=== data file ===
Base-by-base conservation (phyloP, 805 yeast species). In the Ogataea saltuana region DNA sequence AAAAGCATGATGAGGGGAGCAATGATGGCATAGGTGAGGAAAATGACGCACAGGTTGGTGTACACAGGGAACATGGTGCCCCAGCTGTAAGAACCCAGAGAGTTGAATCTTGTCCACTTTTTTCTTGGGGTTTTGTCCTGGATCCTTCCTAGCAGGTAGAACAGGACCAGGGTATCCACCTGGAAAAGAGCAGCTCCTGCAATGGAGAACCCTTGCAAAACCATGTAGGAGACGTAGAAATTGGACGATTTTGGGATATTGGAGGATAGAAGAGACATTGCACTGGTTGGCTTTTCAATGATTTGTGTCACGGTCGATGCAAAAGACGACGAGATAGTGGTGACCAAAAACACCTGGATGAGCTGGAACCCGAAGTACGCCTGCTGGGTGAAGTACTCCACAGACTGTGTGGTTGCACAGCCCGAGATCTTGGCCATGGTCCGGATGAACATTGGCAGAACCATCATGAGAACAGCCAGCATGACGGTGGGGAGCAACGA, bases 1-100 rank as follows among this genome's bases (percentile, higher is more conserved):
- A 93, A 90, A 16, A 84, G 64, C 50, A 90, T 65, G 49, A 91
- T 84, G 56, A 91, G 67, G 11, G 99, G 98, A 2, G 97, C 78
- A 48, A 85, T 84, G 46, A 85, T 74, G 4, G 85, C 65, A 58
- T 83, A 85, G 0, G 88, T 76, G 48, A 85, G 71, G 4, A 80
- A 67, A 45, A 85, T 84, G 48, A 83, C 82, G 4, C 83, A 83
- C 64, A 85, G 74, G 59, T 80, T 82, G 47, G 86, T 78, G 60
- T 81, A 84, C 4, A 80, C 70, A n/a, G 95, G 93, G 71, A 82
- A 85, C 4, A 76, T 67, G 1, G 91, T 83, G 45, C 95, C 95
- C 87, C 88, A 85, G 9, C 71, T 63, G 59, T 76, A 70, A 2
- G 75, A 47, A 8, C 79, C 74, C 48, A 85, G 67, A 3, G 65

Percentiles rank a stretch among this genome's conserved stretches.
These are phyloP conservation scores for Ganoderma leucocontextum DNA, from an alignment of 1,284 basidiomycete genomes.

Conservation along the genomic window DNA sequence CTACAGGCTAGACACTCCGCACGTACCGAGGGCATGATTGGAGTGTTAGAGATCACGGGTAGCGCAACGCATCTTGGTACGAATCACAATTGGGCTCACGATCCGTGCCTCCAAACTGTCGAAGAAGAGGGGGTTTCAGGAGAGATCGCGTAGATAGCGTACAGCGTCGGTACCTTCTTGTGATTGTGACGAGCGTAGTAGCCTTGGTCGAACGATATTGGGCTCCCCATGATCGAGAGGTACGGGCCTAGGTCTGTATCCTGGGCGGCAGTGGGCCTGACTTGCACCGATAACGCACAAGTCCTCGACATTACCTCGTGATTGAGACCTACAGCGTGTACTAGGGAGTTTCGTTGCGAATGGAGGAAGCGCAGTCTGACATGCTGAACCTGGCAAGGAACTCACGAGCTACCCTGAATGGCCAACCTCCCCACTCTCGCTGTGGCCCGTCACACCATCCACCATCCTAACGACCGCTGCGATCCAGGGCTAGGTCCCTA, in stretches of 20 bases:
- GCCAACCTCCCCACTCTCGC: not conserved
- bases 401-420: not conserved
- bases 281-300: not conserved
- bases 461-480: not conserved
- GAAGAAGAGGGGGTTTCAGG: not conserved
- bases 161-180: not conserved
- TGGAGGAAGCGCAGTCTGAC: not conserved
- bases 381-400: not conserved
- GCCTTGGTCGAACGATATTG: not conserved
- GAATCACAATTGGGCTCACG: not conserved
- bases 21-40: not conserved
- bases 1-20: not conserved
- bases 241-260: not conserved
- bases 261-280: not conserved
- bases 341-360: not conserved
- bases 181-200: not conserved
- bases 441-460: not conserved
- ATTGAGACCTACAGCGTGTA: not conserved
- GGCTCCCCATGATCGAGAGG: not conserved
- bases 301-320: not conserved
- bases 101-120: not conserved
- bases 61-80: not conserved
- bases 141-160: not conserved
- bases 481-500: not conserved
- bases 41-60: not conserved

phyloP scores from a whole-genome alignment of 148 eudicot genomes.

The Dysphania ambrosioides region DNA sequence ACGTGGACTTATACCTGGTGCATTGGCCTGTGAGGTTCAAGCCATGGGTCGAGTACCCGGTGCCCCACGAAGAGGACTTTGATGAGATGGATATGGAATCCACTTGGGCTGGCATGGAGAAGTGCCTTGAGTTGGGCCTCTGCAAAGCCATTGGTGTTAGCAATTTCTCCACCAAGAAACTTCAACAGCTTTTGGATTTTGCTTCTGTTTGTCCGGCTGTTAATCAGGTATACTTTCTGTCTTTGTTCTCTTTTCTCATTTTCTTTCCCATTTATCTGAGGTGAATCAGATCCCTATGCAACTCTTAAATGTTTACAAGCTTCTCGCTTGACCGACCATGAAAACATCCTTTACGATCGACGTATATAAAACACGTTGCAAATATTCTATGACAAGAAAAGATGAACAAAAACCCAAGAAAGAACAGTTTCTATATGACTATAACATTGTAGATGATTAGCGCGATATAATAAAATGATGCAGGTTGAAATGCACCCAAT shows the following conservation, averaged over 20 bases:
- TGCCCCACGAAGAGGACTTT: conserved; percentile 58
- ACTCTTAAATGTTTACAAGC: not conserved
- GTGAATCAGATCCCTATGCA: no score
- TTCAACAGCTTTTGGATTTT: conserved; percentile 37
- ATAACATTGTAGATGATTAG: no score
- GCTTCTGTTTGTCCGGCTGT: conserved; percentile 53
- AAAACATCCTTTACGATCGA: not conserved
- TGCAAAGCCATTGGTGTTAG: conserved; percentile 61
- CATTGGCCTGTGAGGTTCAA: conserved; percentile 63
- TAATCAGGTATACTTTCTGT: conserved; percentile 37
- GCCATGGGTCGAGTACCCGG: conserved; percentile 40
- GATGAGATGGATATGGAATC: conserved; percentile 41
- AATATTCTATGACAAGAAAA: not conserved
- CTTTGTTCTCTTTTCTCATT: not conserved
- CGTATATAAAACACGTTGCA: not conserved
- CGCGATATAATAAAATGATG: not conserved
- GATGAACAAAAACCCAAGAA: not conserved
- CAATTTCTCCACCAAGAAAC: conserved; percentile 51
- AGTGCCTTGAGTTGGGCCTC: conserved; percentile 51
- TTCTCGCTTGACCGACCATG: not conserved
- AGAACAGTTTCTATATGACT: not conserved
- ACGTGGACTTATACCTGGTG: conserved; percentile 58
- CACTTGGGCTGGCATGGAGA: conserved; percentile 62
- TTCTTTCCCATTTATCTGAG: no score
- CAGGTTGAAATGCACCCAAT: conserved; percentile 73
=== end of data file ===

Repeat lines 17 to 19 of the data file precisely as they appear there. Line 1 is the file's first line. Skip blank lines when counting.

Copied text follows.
- bases 281-300: not conserved
- bases 461-480: not conserved
- GAAGAAGAGGGGGTTTCAGG: not conserved